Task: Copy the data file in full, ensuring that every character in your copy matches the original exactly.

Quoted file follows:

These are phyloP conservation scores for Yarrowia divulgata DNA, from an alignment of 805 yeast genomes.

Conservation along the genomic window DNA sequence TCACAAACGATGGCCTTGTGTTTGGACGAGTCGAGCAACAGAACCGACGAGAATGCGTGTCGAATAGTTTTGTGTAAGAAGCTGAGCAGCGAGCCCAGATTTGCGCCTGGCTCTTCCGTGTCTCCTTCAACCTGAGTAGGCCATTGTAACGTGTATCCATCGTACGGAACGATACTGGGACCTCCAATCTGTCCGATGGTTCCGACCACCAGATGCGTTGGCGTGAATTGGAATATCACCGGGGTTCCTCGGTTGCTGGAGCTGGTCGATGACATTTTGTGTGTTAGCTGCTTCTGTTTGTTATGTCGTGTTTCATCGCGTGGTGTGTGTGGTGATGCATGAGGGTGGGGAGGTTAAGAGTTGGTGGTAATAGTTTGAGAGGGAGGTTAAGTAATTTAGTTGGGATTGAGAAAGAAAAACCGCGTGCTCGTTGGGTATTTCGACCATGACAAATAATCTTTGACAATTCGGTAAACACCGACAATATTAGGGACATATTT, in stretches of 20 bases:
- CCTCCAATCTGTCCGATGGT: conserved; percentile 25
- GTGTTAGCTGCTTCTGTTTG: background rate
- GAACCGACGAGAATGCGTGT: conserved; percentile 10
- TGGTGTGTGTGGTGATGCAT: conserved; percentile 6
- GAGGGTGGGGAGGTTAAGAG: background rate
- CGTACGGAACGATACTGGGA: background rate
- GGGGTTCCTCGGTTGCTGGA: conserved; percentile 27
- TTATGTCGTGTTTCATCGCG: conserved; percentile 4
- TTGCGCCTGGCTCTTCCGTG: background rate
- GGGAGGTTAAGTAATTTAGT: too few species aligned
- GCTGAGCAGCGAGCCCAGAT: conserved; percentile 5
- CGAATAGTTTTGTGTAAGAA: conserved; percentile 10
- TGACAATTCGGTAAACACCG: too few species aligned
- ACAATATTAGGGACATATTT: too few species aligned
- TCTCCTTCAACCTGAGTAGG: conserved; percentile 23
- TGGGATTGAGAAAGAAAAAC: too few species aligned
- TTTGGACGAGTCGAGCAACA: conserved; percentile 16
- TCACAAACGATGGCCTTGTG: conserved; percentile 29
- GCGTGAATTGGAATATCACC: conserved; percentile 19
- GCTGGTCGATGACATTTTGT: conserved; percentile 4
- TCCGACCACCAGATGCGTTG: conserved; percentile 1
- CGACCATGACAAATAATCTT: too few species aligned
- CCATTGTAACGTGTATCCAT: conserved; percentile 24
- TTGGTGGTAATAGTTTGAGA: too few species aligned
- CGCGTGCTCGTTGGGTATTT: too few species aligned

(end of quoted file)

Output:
These are phyloP conservation scores for Yarrowia divulgata DNA, from an alignment of 805 yeast genomes.

Conservation along the genomic window DNA sequence TCACAAACGATGGCCTTGTGTTTGGACGAGTCGAGCAACAGAACCGACGAGAATGCGTGTCGAATAGTTTTGTGTAAGAAGCTGAGCAGCGAGCCCAGATTTGCGCCTGGCTCTTCCGTGTCTCCTTCAACCTGAGTAGGCCATTGTAACGTGTATCCATCGTACGGAACGATACTGGGACCTCCAATCTGTCCGATGGTTCCGACCACCAGATGCGTTGGCGTGAATTGGAATATCACCGGGGTTCCTCGGTTGCTGGAGCTGGTCGATGACATTTTGTGTGTTAGCTGCTTCTGTTTGTTATGTCGTGTTTCATCGCGTGGTGTGTGTGGTGATGCATGAGGGTGGGGAGGTTAAGAGTTGGTGGTAATAGTTTGAGAGGGAGGTTAAGTAATTTAGTTGGGATTGAGAAAGAAAAACCGCGTGCTCGTTGGGTATTTCGACCATGACAAATAATCTTTGACAATTCGGTAAACACCGACAATATTAGGGACATATTT, in stretches of 20 bases:
- CCTCCAATCTGTCCGATGGT: conserved; percentile 25
- GTGTTAGCTGCTTCTGTTTG: background rate
- GAACCGACGAGAATGCGTGT: conserved; percentile 10
- TGGTGTGTGTGGTGATGCAT: conserved; percentile 6
- GAGGGTGGGGAGGTTAAGAG: background rate
- CGTACGGAACGATACTGGGA: background rate
- GGGGTTCCTCGGTTGCTGGA: conserved; percentile 27
- TTATGTCGTGTTTCATCGCG: conserved; percentile 4
- TTGCGCCTGGCTCTTCCGTG: background rate
- GGGAGGTTAAGTAATTTAGT: too few species aligned
- GCTGAGCAGCGAGCCCAGAT: conserved; percentile 5
- CGAATAGTTTTGTGTAAGAA: conserved; percentile 10
- TGACAATTCGGTAAACACCG: too few species aligned
- ACAATATTAGGGACATATTT: too few species aligned
- TCTCCTTCAACCTGAGTAGG: conserved; percentile 23
- TGGGATTGAGAAAGAAAAAC: too few species aligned
- TTTGGACGAGTCGAGCAACA: conserved; percentile 16
- TCACAAACGATGGCCTTGTG: conserved; percentile 29
- GCGTGAATTGGAATATCACC: conserved; percentile 19
- GCTGGTCGATGACATTTTGT: conserved; percentile 4
- TCCGACCACCAGATGCGTTG: conserved; percentile 1
- CGACCATGACAAATAATCTT: too few species aligned
- CCATTGTAACGTGTATCCAT: conserved; percentile 24
- TTGGTGGTAATAGTTTGAGA: too few species aligned
- CGCGTGCTCGTTGGGTATTT: too few species aligned